Christine Tjahjadi-Lopez, a junior international trade major, wants to start a for-profit organization dedicated to creating safe housing for victims of human trafficking. She works every day to inspire young women.
Her passion for helping humanity earned her a spot as a finalist for the Harry S. Truman Scholarship competition this February. Though she did not win the scholarship, she was UB's third finalist in 20 years.
The scholarship is given to college juniors who are trying to better the world politically or socially, according to Tjahjadi-Lopez. The winners receive $30,000 toward any graduate school of their choice and an internship in Washington, D.C. Winners also attend a week-long leadership training session with other winners from across the country.
The foundation is interested in finding students who possess "exceptional leadership potential" and are "committed to careers in government, the nonprofit or advocacy sectors, education or elsewhere in the public service," according to truman.gov.
The annual competition chooses 50 to 65 students to be awarded the scholarship each year. Tjahjadi-Lopez applied after learning about the scholarship and the application process from Elizabeth Colucci, the assistant administrative director of UB's Honors College. Tjahjadi-Lopez worked on the application for a year.
Tjahjadi-Lopez said the 14-part application forced her to question what she was doing with her life and why she was worthy of the scholarship.
"I feel like it's my mission in life to spread God's love by bringing joy to people," Tjahjadi-Lopez said. "I didn't see how what I was doing was something worthy enough of winning a scholarship, but that was one of the things Elizabeth kept on telling me: 'You are worthy.'"
After being notified of her selection as a finalist, Tjahjadi-Lopez was given the names of the judges who would be interviewing her in March. To prepare for her interview, she worked with Colucci and SamCavalleri, the career programming specialist from UB's Career Services department, to improve her speaking skills and work on her public speaking etiquette.
Tjahjadi-Lopez also contacted several influential people in the Buffalo area and at UB for additional help. Their support and encouragement helped her realize her status as a young business professional and gave her the confidence to communicate on the same level as the judges, Tjahjadi-Lopez said.
All finalists were invited to New York City on March 27 for a pre-interview dinner with past Truman Scholars. Interviews for finalists in the New York and Rhode Island regions were held the next day in Lincoln Center at Fordham University. The finalists were given a chance to mingle, network and make connections with each other while waiting for their interviews.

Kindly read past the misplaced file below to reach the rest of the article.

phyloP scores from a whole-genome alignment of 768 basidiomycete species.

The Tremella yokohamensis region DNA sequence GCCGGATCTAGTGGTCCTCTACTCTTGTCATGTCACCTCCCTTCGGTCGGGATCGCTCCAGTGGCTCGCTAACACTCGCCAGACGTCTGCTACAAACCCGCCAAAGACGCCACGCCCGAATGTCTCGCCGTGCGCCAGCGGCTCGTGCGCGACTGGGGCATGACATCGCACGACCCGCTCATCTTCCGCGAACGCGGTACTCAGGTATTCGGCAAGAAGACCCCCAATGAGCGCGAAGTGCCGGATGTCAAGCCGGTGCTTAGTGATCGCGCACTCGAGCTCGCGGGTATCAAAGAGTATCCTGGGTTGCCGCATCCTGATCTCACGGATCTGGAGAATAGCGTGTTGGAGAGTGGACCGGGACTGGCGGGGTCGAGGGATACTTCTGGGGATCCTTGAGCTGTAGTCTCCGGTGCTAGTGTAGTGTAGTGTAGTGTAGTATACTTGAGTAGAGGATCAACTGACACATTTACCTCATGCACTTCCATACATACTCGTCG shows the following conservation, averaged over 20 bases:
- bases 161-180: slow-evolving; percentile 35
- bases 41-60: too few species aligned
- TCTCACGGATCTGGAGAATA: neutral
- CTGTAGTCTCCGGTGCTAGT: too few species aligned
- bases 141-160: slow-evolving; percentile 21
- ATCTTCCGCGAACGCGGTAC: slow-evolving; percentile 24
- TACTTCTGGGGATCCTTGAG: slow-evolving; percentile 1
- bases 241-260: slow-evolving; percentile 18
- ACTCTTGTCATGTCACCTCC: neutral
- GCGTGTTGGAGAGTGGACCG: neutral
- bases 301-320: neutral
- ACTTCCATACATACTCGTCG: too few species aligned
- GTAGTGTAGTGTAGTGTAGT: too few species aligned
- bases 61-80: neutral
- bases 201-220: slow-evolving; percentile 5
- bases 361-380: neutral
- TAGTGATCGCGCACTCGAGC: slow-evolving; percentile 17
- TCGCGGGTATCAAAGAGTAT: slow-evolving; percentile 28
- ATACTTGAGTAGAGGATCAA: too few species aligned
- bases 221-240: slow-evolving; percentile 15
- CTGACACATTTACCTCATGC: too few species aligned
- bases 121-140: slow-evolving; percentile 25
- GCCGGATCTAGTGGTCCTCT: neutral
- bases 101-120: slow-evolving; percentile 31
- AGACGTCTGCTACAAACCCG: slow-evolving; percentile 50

Tjahjadi-Lopez was then introduced to the panel of eight judges. Although she said many other finalists found the interview scary, her six-month preparation made her unshakeable, and she had no trouble answering the questions. By making the competition a daily focus up until in the interview date, Tjahjadi-Lopez became comfortable with the judges beforehand and was ready for any question that came her way.
She even put pictures of the judges on her wall.
"When I went to bed and woke up, they would be the first things I saw in the morning," Tjahjadi said. "I really wanted to be comfortable with their faces and know their characteristics. I Googled them one day and spent two hours finding as much as I could about them and putting them each on a piece of paper."
Trina Hamilton, an assistant professor of geography at UB, has worked with Tjahjadi-Lopez in the past on research and thought she was the perfect candidate for the Truman Scholarship. In Hamilton's opinion, what makes Tjahjadi-Lopez stand out from other students is her work ethic and interest in learning more and helping others.
"[Tjahjadi]is one of the most enthusiastic students I have ever met," Hamilton said. "She has seemingly endless reserves of energy that she continuously directs to creative social justice projects, and she's exactly the kind of informed, engaged and creative citizen that I think they're looking for."
Although Tjahjadi-Lopez did not win this year's scholarship, she is constantly applying to other scholarships for graduate school, and she has won some - including an essay contest held by WE LEAD for a conference in Washington, D.C.
Tjahjadi-Lopez hopes more UB students in the future will apply for the scholarship so they can benefit from the same practice and make important connections that will help their future.
Regardless of the outcome, Tjahjadi-Lopez believes she left an impression on the other finalists and judges because she shared her plans for the future. She hopes UB will one day have a Truman Scholar because she wants to show a state school can win a prestigious national scholarship.